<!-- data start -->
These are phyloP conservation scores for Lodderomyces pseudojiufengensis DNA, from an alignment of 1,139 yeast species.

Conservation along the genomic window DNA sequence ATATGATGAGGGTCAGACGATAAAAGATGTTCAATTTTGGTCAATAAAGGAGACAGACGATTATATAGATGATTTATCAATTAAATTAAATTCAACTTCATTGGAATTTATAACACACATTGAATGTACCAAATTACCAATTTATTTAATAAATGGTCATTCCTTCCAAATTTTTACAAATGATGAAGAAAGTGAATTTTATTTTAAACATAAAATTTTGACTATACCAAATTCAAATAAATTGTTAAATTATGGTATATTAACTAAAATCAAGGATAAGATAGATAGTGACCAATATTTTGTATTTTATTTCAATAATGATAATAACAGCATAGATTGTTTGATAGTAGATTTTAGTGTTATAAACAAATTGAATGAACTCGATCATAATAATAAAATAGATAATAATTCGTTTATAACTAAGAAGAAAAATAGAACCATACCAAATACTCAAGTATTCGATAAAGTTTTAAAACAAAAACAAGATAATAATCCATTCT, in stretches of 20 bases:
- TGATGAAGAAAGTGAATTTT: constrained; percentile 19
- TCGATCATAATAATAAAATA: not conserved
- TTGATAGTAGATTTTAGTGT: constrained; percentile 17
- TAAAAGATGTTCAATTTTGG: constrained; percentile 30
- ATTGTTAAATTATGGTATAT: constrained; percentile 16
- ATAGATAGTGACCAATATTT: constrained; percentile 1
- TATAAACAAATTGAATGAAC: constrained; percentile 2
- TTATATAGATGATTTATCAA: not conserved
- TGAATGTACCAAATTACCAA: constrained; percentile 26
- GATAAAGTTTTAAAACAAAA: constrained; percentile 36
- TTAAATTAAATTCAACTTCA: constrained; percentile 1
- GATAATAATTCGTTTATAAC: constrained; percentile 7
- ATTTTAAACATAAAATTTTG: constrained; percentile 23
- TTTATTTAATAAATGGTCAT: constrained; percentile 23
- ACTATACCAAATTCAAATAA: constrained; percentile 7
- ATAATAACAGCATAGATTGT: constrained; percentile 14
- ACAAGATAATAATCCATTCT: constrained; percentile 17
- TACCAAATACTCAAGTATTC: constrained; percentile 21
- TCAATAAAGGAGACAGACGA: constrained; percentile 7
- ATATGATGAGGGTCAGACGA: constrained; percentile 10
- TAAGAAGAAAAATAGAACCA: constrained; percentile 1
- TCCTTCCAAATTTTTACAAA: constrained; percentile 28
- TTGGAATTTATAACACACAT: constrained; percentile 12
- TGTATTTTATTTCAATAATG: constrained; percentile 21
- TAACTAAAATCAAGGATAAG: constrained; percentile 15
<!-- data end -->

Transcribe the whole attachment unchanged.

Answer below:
These are phyloP conservation scores for Lodderomyces pseudojiufengensis DNA, from an alignment of 1,139 yeast species.

Conservation along the genomic window DNA sequence ATATGATGAGGGTCAGACGATAAAAGATGTTCAATTTTGGTCAATAAAGGAGACAGACGATTATATAGATGATTTATCAATTAAATTAAATTCAACTTCATTGGAATTTATAACACACATTGAATGTACCAAATTACCAATTTATTTAATAAATGGTCATTCCTTCCAAATTTTTACAAATGATGAAGAAAGTGAATTTTATTTTAAACATAAAATTTTGACTATACCAAATTCAAATAAATTGTTAAATTATGGTATATTAACTAAAATCAAGGATAAGATAGATAGTGACCAATATTTTGTATTTTATTTCAATAATGATAATAACAGCATAGATTGTTTGATAGTAGATTTTAGTGTTATAAACAAATTGAATGAACTCGATCATAATAATAAAATAGATAATAATTCGTTTATAACTAAGAAGAAAAATAGAACCATACCAAATACTCAAGTATTCGATAAAGTTTTAAAACAAAAACAAGATAATAATCCATTCT, in stretches of 20 bases:
- TGATGAAGAAAGTGAATTTT: constrained; percentile 19
- TCGATCATAATAATAAAATA: not conserved
- TTGATAGTAGATTTTAGTGT: constrained; percentile 17
- TAAAAGATGTTCAATTTTGG: constrained; percentile 30
- ATTGTTAAATTATGGTATAT: constrained; percentile 16
- ATAGATAGTGACCAATATTT: constrained; percentile 1
- TATAAACAAATTGAATGAAC: constrained; percentile 2
- TTATATAGATGATTTATCAA: not conserved
- TGAATGTACCAAATTACCAA: constrained; percentile 26
- GATAAAGTTTTAAAACAAAA: constrained; percentile 36
- TTAAATTAAATTCAACTTCA: constrained; percentile 1
- GATAATAATTCGTTTATAAC: constrained; percentile 7
- ATTTTAAACATAAAATTTTG: constrained; percentile 23
- TTTATTTAATAAATGGTCAT: constrained; percentile 23
- ACTATACCAAATTCAAATAA: constrained; percentile 7
- ATAATAACAGCATAGATTGT: constrained; percentile 14
- ACAAGATAATAATCCATTCT: constrained; percentile 17
- TACCAAATACTCAAGTATTC: constrained; percentile 21
- TCAATAAAGGAGACAGACGA: constrained; percentile 7
- ATATGATGAGGGTCAGACGA: constrained; percentile 10
- TAAGAAGAAAAATAGAACCA: constrained; percentile 1
- TCCTTCCAAATTTTTACAAA: constrained; percentile 28
- TTGGAATTTATAACACACAT: constrained; percentile 12
- TGTATTTTATTTCAATAATG: constrained; percentile 21
- TAACTAAAATCAAGGATAAG: constrained; percentile 15